Content created: 2010-07-20
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The ancient Romans (however you want to define them) partook of a general celebration of martial prowess characteristic of most of Iron Age Europe, and, for that matter, of Greece beginning at least in Mycenaean times.
A philosophical system harmonic with this was Stoicism, usually associated with the Greek philosopher Zeno of Citium, who lived about 200 BC. (Wikipedia Link) Stoicism was one of many schools of philosophy that elite Romans might have learned about if they decided to indulge in schooling in Greece. But in fact several Roman writers are regarded as the most important authors in the Stoic school.
Here we present three views of the Stoic view of how human life should be lived from three different Roman philosophers (two writing in Latin, one writing in Greek).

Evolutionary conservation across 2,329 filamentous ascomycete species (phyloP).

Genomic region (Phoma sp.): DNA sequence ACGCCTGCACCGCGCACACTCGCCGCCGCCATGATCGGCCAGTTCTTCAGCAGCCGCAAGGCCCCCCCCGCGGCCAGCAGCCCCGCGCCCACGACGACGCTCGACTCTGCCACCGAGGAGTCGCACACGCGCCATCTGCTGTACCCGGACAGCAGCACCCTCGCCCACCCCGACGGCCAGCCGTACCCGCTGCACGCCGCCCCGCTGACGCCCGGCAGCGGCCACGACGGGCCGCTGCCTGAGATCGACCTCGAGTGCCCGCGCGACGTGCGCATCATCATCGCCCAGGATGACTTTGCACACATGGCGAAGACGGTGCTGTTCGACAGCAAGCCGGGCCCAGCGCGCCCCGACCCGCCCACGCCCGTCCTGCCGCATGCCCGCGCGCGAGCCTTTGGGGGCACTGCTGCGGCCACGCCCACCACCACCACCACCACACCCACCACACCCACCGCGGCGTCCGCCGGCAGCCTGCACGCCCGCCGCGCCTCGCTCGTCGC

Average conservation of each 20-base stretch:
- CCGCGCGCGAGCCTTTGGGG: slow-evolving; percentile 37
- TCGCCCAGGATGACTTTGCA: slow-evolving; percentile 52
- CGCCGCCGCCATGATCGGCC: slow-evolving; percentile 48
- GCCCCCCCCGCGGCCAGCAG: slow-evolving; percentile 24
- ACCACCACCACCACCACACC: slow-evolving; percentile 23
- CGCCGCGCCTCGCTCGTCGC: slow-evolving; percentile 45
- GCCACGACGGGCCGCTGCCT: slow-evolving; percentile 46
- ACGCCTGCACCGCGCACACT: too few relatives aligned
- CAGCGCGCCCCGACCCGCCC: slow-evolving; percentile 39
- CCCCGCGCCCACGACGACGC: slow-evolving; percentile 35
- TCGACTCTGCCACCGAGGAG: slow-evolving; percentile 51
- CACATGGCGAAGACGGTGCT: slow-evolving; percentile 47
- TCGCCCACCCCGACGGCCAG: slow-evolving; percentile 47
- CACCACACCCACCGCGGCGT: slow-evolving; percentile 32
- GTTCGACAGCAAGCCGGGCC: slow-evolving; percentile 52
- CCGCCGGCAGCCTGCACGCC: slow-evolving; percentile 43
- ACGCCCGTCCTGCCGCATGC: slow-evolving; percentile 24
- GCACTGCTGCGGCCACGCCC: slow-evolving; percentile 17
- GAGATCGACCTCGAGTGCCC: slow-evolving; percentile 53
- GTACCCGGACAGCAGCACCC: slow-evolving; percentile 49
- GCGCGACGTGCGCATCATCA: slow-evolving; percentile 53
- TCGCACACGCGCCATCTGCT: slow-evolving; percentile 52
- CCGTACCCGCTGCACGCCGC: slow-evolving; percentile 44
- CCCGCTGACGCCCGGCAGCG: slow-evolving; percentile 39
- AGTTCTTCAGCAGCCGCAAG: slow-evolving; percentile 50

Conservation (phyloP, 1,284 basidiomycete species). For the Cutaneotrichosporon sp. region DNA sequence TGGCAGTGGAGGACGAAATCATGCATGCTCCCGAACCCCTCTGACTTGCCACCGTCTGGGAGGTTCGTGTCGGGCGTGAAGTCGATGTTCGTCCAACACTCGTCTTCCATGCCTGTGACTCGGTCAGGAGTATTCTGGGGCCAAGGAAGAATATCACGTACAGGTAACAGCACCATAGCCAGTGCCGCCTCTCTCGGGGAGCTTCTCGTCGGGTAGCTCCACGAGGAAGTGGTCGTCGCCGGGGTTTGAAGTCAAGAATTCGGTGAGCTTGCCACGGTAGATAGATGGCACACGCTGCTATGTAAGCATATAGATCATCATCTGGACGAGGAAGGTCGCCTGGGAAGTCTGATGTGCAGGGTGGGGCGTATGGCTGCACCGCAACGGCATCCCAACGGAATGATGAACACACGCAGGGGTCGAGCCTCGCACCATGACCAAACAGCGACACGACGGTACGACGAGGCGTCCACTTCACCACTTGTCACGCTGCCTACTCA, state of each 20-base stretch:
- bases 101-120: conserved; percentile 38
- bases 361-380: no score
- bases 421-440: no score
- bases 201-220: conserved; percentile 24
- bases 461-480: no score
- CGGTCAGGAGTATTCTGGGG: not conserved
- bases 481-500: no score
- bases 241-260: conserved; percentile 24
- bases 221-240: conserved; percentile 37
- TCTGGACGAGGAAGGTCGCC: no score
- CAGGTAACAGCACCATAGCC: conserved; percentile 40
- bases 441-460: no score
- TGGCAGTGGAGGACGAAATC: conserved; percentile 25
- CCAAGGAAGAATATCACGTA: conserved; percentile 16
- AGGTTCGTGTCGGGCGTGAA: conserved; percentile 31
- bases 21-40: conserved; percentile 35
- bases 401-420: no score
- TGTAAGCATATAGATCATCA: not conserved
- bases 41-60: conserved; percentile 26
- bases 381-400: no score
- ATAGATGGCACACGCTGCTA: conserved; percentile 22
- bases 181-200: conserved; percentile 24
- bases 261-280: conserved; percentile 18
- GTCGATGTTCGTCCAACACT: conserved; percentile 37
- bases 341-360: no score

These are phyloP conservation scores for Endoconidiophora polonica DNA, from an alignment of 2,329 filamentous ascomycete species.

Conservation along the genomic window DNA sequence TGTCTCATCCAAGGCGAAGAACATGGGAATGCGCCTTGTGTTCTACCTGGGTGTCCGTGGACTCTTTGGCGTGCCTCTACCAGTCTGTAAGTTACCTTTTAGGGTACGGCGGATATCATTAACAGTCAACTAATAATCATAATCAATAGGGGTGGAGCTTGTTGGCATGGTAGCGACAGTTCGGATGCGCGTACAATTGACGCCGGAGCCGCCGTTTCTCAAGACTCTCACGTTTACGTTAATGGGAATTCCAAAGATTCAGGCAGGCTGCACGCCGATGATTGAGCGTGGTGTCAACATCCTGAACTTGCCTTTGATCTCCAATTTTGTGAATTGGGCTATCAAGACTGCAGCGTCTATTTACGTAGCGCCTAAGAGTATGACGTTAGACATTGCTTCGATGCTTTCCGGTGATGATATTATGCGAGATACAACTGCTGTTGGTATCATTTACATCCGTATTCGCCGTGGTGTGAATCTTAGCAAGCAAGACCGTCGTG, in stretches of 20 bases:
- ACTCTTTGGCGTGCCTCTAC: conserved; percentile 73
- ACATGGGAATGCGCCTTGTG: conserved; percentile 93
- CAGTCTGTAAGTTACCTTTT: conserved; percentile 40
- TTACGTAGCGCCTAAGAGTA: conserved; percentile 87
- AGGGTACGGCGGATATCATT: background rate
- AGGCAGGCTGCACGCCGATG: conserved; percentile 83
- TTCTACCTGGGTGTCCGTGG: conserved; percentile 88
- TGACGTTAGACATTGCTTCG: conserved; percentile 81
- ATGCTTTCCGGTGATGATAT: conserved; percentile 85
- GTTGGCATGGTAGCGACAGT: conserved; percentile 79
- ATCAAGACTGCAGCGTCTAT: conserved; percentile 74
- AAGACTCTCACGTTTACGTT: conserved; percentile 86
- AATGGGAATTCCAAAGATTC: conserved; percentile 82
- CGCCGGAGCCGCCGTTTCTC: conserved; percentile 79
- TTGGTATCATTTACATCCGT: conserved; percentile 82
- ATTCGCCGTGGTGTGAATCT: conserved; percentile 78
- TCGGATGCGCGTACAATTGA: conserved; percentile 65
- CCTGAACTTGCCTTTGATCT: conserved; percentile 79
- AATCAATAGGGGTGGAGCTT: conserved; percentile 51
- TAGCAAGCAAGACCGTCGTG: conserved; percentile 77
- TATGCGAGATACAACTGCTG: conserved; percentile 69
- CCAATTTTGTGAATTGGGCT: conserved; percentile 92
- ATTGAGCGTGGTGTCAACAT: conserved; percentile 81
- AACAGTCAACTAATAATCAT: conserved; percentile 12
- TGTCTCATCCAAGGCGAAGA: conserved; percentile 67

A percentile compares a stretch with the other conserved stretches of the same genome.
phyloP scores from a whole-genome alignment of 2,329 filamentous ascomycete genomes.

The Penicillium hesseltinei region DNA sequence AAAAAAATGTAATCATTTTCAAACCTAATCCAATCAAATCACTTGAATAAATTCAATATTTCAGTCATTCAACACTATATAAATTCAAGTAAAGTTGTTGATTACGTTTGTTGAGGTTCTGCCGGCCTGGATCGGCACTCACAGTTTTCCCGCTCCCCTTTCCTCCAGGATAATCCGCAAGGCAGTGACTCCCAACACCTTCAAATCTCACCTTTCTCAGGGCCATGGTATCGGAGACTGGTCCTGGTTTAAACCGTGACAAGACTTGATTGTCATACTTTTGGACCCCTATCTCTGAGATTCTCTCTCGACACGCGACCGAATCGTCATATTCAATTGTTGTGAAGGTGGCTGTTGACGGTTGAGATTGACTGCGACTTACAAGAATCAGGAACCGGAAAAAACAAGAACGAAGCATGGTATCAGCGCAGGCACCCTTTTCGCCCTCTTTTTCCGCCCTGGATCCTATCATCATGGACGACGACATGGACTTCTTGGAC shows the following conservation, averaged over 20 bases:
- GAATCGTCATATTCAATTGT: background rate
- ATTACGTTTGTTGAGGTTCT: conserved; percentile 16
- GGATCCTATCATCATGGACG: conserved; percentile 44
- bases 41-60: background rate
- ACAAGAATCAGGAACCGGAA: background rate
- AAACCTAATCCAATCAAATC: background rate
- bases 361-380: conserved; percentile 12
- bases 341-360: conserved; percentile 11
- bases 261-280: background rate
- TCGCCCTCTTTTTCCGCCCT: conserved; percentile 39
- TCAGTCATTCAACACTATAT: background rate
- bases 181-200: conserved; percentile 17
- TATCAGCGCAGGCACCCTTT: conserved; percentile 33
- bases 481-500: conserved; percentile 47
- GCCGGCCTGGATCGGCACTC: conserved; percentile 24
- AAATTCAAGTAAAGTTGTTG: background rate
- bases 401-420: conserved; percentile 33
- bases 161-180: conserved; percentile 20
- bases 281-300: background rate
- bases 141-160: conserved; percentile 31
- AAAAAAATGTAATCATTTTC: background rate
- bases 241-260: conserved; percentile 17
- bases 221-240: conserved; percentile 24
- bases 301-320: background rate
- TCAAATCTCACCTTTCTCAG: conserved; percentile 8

Fitting closely with a Stoic acceptance of whatever happens to one, there was, at both the popular and elite levels of society, a widespread interest in the idea of fate (sometimes personified into three goddesses: who spun the thread of human life, measured out each person's share, and then cut it off when it was done). The popularity of various mystery religions (definition) is thought to have represented an emotional escape from such fatalism.
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